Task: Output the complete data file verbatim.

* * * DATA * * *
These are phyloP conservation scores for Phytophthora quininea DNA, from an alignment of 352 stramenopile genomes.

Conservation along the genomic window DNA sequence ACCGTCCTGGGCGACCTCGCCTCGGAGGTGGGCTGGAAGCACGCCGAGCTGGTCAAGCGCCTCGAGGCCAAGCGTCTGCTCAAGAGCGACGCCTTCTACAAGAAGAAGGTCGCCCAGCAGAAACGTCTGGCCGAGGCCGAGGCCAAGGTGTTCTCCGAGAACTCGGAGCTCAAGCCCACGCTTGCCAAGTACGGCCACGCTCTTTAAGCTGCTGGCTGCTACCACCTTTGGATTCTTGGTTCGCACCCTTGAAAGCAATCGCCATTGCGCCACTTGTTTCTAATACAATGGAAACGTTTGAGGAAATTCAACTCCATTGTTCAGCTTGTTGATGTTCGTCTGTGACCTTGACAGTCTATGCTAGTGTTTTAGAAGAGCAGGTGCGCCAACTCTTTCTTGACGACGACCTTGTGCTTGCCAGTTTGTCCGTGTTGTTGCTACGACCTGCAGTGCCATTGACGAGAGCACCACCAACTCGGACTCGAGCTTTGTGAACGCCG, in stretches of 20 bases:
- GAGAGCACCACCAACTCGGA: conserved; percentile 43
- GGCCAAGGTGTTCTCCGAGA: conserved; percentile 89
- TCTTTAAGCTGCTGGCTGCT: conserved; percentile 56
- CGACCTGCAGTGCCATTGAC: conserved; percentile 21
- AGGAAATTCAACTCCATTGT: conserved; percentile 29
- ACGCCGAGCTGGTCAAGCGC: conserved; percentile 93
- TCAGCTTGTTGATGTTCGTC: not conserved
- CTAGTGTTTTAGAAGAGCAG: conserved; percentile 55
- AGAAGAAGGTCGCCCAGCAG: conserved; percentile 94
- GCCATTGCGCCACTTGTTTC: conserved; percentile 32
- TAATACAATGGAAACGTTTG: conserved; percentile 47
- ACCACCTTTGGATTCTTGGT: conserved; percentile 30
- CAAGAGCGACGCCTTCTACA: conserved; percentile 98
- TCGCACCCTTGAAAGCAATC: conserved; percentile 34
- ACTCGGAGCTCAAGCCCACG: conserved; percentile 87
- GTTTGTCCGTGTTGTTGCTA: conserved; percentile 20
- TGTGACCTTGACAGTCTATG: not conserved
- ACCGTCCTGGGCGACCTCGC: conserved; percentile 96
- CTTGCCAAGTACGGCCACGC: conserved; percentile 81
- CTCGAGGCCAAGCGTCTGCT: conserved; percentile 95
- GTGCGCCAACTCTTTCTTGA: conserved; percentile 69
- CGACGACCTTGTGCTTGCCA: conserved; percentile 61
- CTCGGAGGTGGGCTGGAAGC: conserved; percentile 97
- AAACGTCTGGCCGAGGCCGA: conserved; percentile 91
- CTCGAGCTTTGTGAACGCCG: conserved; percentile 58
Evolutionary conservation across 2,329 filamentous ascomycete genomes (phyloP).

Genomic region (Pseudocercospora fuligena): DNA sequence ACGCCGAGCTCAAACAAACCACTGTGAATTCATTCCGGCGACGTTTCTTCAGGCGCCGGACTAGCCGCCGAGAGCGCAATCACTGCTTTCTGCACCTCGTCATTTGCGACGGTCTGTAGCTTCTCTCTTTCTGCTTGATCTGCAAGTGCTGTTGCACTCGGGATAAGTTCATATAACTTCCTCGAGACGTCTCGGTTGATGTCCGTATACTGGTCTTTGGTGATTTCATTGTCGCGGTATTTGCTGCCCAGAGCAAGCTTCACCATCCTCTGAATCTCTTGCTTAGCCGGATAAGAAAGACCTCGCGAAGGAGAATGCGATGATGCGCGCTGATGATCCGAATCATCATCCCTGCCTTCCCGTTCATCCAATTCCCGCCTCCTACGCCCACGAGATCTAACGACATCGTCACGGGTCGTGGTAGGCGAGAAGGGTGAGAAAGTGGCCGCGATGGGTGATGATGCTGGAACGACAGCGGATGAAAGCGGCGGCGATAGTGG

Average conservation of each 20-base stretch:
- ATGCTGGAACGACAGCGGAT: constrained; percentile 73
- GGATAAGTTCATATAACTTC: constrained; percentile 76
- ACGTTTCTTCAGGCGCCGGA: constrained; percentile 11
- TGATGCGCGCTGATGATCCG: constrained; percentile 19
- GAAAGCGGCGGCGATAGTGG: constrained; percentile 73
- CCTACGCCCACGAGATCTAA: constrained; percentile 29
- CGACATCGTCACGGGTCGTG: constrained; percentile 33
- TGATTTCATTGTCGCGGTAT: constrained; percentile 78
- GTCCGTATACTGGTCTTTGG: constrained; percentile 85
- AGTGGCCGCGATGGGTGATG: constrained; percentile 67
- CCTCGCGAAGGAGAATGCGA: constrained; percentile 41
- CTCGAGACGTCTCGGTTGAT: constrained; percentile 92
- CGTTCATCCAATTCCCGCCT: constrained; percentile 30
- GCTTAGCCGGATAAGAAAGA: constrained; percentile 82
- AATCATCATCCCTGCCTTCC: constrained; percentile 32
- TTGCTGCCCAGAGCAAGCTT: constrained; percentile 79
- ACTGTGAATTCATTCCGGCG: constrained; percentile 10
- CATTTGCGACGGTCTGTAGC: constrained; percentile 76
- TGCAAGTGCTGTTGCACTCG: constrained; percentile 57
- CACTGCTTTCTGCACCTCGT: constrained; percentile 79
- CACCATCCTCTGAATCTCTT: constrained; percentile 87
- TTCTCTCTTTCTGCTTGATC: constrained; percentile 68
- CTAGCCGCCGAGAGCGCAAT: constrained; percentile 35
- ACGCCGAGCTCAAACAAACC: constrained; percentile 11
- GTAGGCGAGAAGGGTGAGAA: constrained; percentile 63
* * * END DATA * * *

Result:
These are phyloP conservation scores for Phytophthora quininea DNA, from an alignment of 352 stramenopile genomes.

Conservation along the genomic window DNA sequence ACCGTCCTGGGCGACCTCGCCTCGGAGGTGGGCTGGAAGCACGCCGAGCTGGTCAAGCGCCTCGAGGCCAAGCGTCTGCTCAAGAGCGACGCCTTCTACAAGAAGAAGGTCGCCCAGCAGAAACGTCTGGCCGAGGCCGAGGCCAAGGTGTTCTCCGAGAACTCGGAGCTCAAGCCCACGCTTGCCAAGTACGGCCACGCTCTTTAAGCTGCTGGCTGCTACCACCTTTGGATTCTTGGTTCGCACCCTTGAAAGCAATCGCCATTGCGCCACTTGTTTCTAATACAATGGAAACGTTTGAGGAAATTCAACTCCATTGTTCAGCTTGTTGATGTTCGTCTGTGACCTTGACAGTCTATGCTAGTGTTTTAGAAGAGCAGGTGCGCCAACTCTTTCTTGACGACGACCTTGTGCTTGCCAGTTTGTCCGTGTTGTTGCTACGACCTGCAGTGCCATTGACGAGAGCACCACCAACTCGGACTCGAGCTTTGTGAACGCCG, in stretches of 20 bases:
- GAGAGCACCACCAACTCGGA: conserved; percentile 43
- GGCCAAGGTGTTCTCCGAGA: conserved; percentile 89
- TCTTTAAGCTGCTGGCTGCT: conserved; percentile 56
- CGACCTGCAGTGCCATTGAC: conserved; percentile 21
- AGGAAATTCAACTCCATTGT: conserved; percentile 29
- ACGCCGAGCTGGTCAAGCGC: conserved; percentile 93
- TCAGCTTGTTGATGTTCGTC: not conserved
- CTAGTGTTTTAGAAGAGCAG: conserved; percentile 55
- AGAAGAAGGTCGCCCAGCAG: conserved; percentile 94
- GCCATTGCGCCACTTGTTTC: conserved; percentile 32
- TAATACAATGGAAACGTTTG: conserved; percentile 47
- ACCACCTTTGGATTCTTGGT: conserved; percentile 30
- CAAGAGCGACGCCTTCTACA: conserved; percentile 98
- TCGCACCCTTGAAAGCAATC: conserved; percentile 34
- ACTCGGAGCTCAAGCCCACG: conserved; percentile 87
- GTTTGTCCGTGTTGTTGCTA: conserved; percentile 20
- TGTGACCTTGACAGTCTATG: not conserved
- ACCGTCCTGGGCGACCTCGC: conserved; percentile 96
- CTTGCCAAGTACGGCCACGC: conserved; percentile 81
- CTCGAGGCCAAGCGTCTGCT: conserved; percentile 95
- GTGCGCCAACTCTTTCTTGA: conserved; percentile 69
- CGACGACCTTGTGCTTGCCA: conserved; percentile 61
- CTCGGAGGTGGGCTGGAAGC: conserved; percentile 97
- AAACGTCTGGCCGAGGCCGA: conserved; percentile 91
- CTCGAGCTTTGTGAACGCCG: conserved; percentile 58
Evolutionary conservation across 2,329 filamentous ascomycete genomes (phyloP).

Genomic region (Pseudocercospora fuligena): DNA sequence ACGCCGAGCTCAAACAAACCACTGTGAATTCATTCCGGCGACGTTTCTTCAGGCGCCGGACTAGCCGCCGAGAGCGCAATCACTGCTTTCTGCACCTCGTCATTTGCGACGGTCTGTAGCTTCTCTCTTTCTGCTTGATCTGCAAGTGCTGTTGCACTCGGGATAAGTTCATATAACTTCCTCGAGACGTCTCGGTTGATGTCCGTATACTGGTCTTTGGTGATTTCATTGTCGCGGTATTTGCTGCCCAGAGCAAGCTTCACCATCCTCTGAATCTCTTGCTTAGCCGGATAAGAAAGACCTCGCGAAGGAGAATGCGATGATGCGCGCTGATGATCCGAATCATCATCCCTGCCTTCCCGTTCATCCAATTCCCGCCTCCTACGCCCACGAGATCTAACGACATCGTCACGGGTCGTGGTAGGCGAGAAGGGTGAGAAAGTGGCCGCGATGGGTGATGATGCTGGAACGACAGCGGATGAAAGCGGCGGCGATAGTGG

Average conservation of each 20-base stretch:
- ATGCTGGAACGACAGCGGAT: constrained; percentile 73
- GGATAAGTTCATATAACTTC: constrained; percentile 76
- ACGTTTCTTCAGGCGCCGGA: constrained; percentile 11
- TGATGCGCGCTGATGATCCG: constrained; percentile 19
- GAAAGCGGCGGCGATAGTGG: constrained; percentile 73
- CCTACGCCCACGAGATCTAA: constrained; percentile 29
- CGACATCGTCACGGGTCGTG: constrained; percentile 33
- TGATTTCATTGTCGCGGTAT: constrained; percentile 78
- GTCCGTATACTGGTCTTTGG: constrained; percentile 85
- AGTGGCCGCGATGGGTGATG: constrained; percentile 67
- CCTCGCGAAGGAGAATGCGA: constrained; percentile 41
- CTCGAGACGTCTCGGTTGAT: constrained; percentile 92
- CGTTCATCCAATTCCCGCCT: constrained; percentile 30
- GCTTAGCCGGATAAGAAAGA: constrained; percentile 82
- AATCATCATCCCTGCCTTCC: constrained; percentile 32
- TTGCTGCCCAGAGCAAGCTT: constrained; percentile 79
- ACTGTGAATTCATTCCGGCG: constrained; percentile 10
- CATTTGCGACGGTCTGTAGC: constrained; percentile 76
- TGCAAGTGCTGTTGCACTCG: constrained; percentile 57
- CACTGCTTTCTGCACCTCGT: constrained; percentile 79
- CACCATCCTCTGAATCTCTT: constrained; percentile 87
- TTCTCTCTTTCTGCTTGATC: constrained; percentile 68
- CTAGCCGCCGAGAGCGCAAT: constrained; percentile 35
- ACGCCGAGCTCAAACAAACC: constrained; percentile 11
- GTAGGCGAGAAGGGTGAGAA: constrained; percentile 63